Miami-Dade Commissioner Juan C. Zapata found himself under the media spotlight this week, and he blames Mayor Carlos Gimenez's staff for the tempest. Now he's vowing to run for reelection next year unless he tries for another elected post -- Gimenez's.
Wrapping up his first term in the western District 11, Zapata earlier this month returned $31,000 in county funds he had secured to cover fall tuition for a Harvard master's program in public administration. He reimbursed the county as Univision was pursuing a story on the tuition money.
"The question is who leaked it and why?" Zapata said Wednesday during an interview in his commission office. In an email first obtained by Univision, Zapata blamed county budget officials for "maliciously" leaking the information. "You all should be ashamed."
A Gimenez spokesman denied Zapata's allegation and blamed him for bad judgement.
In an interview with Naked Politics late Wednesday, Zapata countered by sounding more definitive about a bid for a second term in 2016. He also fired a shot across the bow toward Gimenez.
Asked if he planned to run reelection, Zapata said:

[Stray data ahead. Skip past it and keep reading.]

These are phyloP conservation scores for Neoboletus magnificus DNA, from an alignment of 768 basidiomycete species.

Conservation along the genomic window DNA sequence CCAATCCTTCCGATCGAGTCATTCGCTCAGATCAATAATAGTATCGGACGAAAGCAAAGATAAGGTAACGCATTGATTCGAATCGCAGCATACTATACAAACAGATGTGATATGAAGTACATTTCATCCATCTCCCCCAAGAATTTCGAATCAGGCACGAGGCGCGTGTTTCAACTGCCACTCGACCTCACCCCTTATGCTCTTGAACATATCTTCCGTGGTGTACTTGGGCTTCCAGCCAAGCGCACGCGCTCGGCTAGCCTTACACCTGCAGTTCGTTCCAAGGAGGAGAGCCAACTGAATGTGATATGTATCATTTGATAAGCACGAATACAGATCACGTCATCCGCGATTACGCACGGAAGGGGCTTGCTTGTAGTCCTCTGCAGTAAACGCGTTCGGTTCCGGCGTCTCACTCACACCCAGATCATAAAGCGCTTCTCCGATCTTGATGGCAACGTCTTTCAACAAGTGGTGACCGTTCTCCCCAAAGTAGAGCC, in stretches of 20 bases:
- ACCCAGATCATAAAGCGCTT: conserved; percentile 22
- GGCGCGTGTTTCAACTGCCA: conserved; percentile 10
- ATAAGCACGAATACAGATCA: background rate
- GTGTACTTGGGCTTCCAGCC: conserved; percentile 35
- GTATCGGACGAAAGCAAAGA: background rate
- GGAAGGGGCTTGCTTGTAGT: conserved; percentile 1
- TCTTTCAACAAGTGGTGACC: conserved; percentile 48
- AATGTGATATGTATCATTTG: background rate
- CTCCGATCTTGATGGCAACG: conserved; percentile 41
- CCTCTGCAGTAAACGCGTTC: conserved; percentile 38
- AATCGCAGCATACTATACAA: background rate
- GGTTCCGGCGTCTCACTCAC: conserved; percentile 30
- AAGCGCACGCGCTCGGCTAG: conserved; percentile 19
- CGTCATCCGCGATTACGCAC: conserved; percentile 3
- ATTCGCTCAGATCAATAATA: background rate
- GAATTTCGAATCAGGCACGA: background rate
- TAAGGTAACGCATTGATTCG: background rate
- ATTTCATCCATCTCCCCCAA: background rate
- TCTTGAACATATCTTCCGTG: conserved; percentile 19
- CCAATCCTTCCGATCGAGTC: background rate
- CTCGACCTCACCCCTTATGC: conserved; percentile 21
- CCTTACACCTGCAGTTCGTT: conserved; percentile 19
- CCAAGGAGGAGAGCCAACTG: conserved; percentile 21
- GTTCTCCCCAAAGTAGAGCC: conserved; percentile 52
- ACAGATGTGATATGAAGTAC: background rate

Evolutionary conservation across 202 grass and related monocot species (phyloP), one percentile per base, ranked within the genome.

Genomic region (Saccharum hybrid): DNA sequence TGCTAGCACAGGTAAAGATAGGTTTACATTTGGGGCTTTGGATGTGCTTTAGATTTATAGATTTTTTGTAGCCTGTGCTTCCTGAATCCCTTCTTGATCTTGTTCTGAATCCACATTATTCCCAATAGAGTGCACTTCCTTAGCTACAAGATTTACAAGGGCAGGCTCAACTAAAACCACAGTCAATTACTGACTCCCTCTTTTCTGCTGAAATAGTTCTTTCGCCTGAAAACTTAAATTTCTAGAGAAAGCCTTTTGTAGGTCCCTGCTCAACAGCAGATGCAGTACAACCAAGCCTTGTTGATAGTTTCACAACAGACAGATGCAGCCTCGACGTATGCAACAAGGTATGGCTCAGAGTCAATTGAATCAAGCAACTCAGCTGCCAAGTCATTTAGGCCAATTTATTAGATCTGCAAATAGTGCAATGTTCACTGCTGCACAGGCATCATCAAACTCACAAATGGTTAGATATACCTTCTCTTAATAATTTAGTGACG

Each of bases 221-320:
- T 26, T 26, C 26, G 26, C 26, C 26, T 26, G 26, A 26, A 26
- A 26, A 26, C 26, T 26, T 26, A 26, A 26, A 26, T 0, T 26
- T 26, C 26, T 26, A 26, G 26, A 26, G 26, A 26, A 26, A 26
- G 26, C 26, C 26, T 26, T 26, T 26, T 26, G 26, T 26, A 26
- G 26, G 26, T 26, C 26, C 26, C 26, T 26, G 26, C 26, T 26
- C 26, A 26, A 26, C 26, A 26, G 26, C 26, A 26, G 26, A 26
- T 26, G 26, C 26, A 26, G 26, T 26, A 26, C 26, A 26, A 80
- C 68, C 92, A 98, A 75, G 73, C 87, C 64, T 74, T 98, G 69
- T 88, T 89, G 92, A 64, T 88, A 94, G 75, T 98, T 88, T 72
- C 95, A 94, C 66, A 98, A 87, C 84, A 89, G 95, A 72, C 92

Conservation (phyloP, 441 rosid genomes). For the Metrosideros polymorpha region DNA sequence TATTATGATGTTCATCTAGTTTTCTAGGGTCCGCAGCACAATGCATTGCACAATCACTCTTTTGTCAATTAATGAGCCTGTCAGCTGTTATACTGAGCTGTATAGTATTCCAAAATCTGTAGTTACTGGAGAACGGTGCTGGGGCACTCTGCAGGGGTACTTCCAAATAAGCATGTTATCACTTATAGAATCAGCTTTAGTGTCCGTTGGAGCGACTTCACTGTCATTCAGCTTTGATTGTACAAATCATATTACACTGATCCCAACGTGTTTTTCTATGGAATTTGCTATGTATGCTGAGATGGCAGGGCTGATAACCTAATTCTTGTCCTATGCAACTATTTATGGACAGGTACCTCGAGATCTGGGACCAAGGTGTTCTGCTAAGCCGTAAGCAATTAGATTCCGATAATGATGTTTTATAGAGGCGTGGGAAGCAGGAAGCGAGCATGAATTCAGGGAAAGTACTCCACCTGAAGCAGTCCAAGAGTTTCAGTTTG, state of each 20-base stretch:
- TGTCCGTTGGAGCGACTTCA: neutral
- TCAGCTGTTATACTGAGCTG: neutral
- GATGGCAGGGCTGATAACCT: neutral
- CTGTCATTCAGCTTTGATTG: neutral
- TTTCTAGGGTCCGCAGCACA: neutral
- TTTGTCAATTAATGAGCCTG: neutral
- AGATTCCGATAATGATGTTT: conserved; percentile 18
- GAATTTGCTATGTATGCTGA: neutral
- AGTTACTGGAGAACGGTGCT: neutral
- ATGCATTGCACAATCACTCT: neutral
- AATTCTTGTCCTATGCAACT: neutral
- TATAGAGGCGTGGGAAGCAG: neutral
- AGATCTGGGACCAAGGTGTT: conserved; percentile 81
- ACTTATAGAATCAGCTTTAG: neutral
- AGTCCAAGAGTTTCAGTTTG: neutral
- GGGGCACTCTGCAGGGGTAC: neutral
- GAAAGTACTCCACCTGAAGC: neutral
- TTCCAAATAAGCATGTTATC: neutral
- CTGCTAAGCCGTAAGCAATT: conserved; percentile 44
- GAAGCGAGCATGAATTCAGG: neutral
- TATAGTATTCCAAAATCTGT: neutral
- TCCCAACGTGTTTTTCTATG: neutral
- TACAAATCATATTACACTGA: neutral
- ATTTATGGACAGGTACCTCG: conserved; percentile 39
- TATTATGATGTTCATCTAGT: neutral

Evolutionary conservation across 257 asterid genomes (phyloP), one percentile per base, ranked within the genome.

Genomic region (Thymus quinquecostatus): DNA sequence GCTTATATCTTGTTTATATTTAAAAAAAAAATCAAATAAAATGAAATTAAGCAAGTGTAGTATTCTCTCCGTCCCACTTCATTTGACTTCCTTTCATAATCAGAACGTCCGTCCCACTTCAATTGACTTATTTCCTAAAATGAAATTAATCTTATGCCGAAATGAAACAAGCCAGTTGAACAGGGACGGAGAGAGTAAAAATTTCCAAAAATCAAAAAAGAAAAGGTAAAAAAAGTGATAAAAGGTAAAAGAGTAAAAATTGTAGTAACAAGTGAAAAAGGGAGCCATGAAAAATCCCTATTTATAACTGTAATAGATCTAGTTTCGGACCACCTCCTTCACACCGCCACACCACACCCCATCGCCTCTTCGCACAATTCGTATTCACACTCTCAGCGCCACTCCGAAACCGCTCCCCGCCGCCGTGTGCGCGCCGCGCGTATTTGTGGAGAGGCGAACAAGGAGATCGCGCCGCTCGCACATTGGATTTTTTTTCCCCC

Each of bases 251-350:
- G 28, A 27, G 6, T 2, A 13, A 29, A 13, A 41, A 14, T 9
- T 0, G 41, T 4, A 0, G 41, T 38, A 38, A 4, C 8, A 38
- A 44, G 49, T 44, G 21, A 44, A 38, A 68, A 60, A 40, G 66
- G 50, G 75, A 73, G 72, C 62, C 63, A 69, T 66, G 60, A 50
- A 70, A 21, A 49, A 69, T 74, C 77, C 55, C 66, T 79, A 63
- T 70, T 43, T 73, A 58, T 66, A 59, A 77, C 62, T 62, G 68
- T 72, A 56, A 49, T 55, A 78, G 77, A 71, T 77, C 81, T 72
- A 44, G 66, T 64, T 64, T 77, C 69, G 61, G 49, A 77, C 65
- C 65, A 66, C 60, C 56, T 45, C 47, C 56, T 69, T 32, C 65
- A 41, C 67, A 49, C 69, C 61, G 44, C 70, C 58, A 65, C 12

"I'm planning on it now," he said. "And if the mayor's office keeps it up, I may just decide to run for another seat."
Zapata dropped a similar hint last year in the early days of speculation for who might challenge Gimenez in 2016. A spokesman for Gimenez's reelection effort declined to comment Thursday.
A fellow Republican, Zapata is known as a top Gimenez foe on the dais with a penchant for questioning expenditure and management decisions of the administration. He's also the most willing to clash with fellow commissioners (including a recent memorable spat with Commissioner Audrey Edmonson over below-market rent the Miami Heat pays for county land).
He doesn't deny his contentious streak. "What is my job? Is my job here to get along with others, or is my job to ask the tough questions?" Zapata said in this week's interview.
Admirers don't dispute it, either. When Xavier Suarez wrote Zapata a recommendation for Harvard, he scored his fellow commissioner "Excellent" or "Superior" for 11 out of the 12 categories the school asked to be rated.
Only on "Ability to Work with Others" did Suarez give Zapata a middling ranking of "good."